The Carrot Blog

There is a lot of pressure to be creative.

Pinterest DIY boards, Etsy, the creative class, creative industries, creative ninjas - we're more obsessed with creativity than ever. However, IDEO founder David Kelley thinks the term "creative" can be more inclusive.

"You can go if you write a blog post," my boss said when I asked if I could go hear Kelley speak at Creative Mornings. I'm not a designer; I'm a producer. And things called Creative ____ are the realm of agency creatives; clearly I was just trying to blow off an hour of work and get free croissants.

Kelley is one of the biggest proponents that creativity can be taught, and an ever bigger proponent of how design thinking can impact fields beyond design itself. While the makers tend to focus on the what, Kelley encourages people to think of the who, what, where, why, when and how. The idea is that by embracing holistic thinking and tackling a problem from different perspectives, you will usually end up with a solution that goes beyond the original question. This applies to all disciplines - from those doing the actual designing to a budget wrangler, such as myself.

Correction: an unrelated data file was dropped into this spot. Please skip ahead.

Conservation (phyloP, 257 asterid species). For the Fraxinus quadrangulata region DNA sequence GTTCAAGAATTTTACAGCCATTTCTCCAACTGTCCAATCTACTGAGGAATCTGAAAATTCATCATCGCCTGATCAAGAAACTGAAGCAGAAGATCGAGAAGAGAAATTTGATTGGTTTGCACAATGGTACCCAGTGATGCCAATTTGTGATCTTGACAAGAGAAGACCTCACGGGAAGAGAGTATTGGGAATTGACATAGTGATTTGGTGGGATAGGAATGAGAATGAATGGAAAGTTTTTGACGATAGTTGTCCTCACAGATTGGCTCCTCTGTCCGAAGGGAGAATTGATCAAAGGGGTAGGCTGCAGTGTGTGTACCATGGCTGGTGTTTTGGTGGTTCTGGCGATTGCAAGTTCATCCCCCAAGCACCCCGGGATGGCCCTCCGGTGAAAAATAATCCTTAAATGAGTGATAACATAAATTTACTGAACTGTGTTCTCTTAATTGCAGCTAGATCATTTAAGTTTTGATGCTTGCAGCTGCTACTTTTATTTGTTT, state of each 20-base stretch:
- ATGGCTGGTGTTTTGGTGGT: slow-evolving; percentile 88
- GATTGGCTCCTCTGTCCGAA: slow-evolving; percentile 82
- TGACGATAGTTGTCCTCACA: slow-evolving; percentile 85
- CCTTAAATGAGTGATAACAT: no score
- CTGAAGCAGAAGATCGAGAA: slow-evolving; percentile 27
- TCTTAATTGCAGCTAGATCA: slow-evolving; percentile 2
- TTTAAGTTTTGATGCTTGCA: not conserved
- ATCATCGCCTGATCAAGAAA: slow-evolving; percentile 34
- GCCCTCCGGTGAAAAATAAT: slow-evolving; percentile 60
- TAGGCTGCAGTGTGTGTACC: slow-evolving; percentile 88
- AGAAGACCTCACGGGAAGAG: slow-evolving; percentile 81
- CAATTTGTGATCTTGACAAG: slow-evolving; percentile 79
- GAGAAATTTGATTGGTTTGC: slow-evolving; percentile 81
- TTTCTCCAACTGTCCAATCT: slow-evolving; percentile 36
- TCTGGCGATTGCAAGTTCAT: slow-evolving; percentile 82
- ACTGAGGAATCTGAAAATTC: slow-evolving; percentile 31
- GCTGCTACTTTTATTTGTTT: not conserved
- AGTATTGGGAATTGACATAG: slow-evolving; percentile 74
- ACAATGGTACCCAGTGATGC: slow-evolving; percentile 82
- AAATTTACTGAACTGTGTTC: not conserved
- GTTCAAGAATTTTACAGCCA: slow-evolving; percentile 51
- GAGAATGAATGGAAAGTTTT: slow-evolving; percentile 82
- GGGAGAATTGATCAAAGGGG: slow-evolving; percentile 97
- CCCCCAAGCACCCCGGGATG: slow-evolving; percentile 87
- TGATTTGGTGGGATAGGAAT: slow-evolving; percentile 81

Kelley believes that holistic design thinking stems from creative confidence. And like marathons and alcohol tolerance, creative confidence arises from a "practice makes perfect" style commitment. Approaching the smallest problems with this mindset builds up the confidence to tackle bigger projects this way.

In advertising, we're rarely given carte blanche with a campaign; at minimum, the KPIs have been decided, and at times, the entire strategic concept is in place and we're simply being asked to bring it to life. But, by putting this type of holistic design thinking behind the simplest day-to-day decisions on all projects and in all departments, we build the creative confidence to tackle the bigger projects, and, in turn, provide better value to our clients. So when that dream project or dream client comes along, we'll be ready.